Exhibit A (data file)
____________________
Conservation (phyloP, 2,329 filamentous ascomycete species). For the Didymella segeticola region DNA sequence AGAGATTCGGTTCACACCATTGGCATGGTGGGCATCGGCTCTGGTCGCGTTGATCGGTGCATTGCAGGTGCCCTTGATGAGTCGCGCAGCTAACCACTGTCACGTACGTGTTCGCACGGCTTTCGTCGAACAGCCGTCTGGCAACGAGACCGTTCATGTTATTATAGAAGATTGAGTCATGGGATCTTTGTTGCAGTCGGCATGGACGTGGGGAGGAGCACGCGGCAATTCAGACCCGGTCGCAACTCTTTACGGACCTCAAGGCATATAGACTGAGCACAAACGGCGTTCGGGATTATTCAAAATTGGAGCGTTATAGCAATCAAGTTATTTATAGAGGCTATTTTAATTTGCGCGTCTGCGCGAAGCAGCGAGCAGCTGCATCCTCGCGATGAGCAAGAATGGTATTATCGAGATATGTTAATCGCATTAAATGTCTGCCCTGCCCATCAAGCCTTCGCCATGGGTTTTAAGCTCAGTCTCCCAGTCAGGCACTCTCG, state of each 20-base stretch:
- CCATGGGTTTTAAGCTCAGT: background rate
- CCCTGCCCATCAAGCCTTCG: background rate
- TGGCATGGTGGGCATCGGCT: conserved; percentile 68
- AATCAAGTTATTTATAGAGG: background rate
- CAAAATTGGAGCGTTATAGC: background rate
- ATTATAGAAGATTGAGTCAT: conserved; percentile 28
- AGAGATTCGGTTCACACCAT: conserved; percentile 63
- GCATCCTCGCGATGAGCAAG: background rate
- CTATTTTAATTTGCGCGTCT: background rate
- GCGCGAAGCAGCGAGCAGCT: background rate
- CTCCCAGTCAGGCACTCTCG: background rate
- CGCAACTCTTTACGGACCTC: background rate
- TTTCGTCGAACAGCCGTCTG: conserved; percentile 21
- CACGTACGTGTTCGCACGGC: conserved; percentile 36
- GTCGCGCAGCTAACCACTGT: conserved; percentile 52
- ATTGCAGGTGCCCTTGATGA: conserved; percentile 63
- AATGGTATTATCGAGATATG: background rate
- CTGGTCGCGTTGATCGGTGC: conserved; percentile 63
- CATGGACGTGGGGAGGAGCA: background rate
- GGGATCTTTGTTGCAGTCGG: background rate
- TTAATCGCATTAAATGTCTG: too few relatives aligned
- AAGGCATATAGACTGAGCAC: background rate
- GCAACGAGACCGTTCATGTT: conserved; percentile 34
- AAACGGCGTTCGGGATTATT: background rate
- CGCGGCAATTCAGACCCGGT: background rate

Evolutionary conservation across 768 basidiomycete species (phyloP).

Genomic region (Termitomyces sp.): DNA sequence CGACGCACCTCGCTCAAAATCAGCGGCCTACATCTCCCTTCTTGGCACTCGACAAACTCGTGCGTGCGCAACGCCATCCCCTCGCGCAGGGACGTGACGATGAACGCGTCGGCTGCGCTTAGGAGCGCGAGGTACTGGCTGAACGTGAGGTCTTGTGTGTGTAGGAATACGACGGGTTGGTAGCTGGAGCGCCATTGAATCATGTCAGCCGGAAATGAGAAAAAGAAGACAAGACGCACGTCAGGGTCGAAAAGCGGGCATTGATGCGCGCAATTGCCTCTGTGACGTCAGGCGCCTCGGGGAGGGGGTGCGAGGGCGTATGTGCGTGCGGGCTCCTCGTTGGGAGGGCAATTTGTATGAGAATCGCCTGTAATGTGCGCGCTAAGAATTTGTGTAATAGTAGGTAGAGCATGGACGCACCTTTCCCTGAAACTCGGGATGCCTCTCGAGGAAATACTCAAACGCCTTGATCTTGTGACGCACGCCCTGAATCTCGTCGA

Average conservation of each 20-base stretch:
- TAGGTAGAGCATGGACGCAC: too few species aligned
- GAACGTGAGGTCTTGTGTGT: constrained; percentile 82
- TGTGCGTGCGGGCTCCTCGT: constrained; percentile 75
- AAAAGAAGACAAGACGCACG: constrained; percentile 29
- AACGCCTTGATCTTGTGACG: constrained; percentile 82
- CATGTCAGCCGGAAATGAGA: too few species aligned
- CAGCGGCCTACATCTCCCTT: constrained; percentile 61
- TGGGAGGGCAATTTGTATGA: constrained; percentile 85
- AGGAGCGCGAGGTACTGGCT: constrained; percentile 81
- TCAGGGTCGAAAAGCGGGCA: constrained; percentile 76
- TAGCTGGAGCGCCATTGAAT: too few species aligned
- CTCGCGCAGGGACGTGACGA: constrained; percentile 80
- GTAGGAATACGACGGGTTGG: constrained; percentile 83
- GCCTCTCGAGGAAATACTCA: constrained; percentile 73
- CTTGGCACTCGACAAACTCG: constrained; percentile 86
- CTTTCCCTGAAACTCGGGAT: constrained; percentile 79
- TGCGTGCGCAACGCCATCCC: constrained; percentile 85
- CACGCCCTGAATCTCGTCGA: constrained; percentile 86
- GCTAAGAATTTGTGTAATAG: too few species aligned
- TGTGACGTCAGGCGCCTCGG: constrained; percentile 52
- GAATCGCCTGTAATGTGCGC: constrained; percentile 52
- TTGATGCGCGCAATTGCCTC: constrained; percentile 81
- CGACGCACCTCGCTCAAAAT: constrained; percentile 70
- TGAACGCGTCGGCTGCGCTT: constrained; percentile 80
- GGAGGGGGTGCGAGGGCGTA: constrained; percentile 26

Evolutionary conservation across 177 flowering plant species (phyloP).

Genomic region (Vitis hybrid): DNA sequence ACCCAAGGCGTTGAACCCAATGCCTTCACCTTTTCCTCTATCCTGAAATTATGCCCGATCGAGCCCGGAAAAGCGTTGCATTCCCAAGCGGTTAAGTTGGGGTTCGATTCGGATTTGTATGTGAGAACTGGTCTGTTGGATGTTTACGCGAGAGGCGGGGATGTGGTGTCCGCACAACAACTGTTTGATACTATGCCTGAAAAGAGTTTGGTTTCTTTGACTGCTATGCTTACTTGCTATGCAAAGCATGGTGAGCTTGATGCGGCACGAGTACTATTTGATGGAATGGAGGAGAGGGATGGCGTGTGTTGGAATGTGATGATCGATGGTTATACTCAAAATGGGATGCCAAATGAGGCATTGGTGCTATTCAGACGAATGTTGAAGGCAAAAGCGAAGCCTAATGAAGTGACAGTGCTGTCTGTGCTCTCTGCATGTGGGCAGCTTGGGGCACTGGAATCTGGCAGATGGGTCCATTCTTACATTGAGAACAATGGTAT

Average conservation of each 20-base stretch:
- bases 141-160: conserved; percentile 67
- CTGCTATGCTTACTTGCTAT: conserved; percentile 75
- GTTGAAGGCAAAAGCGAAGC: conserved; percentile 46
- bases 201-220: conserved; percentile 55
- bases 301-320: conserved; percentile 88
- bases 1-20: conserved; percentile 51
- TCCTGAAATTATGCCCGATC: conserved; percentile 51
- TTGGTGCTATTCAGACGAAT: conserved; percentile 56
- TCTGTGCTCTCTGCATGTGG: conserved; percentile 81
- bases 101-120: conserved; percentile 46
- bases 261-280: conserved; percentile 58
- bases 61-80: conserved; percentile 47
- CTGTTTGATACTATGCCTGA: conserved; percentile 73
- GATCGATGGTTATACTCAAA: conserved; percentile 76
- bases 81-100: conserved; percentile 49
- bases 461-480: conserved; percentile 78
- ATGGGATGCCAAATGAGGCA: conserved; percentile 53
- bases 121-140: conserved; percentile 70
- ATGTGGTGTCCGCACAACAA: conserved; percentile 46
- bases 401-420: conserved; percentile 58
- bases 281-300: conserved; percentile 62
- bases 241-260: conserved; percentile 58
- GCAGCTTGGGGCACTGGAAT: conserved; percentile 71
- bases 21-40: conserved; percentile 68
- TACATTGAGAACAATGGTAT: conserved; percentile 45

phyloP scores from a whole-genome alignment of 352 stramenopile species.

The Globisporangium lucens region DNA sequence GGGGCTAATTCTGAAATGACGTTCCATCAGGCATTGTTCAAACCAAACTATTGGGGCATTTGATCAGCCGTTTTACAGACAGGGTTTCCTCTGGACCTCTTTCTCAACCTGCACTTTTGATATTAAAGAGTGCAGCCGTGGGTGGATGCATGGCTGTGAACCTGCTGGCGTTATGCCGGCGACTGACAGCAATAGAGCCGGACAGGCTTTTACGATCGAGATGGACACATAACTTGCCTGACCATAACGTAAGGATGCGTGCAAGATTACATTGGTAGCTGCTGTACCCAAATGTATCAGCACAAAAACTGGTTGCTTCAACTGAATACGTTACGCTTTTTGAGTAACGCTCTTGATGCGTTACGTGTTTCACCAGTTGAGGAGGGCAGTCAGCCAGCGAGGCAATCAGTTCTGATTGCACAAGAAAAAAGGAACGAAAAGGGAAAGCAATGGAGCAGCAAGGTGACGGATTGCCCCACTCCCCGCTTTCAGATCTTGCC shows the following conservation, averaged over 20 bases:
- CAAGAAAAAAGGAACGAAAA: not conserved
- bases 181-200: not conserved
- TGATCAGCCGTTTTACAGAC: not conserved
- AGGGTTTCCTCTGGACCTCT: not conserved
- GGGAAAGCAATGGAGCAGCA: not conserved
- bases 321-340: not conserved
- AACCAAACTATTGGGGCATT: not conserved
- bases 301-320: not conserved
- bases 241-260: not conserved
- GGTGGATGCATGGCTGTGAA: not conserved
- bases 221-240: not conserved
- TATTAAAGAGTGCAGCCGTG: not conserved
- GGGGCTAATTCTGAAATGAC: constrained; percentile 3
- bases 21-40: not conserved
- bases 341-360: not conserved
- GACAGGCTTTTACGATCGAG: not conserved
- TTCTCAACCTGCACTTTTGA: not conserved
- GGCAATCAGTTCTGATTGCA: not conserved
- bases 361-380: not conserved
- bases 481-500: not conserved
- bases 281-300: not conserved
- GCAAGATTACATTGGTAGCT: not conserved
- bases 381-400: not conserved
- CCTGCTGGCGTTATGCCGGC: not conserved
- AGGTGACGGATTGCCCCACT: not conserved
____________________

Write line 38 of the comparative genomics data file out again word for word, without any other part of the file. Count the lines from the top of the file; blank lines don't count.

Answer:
- AGGAGCGCGAGGTACTGGCT: constrained; percentile 81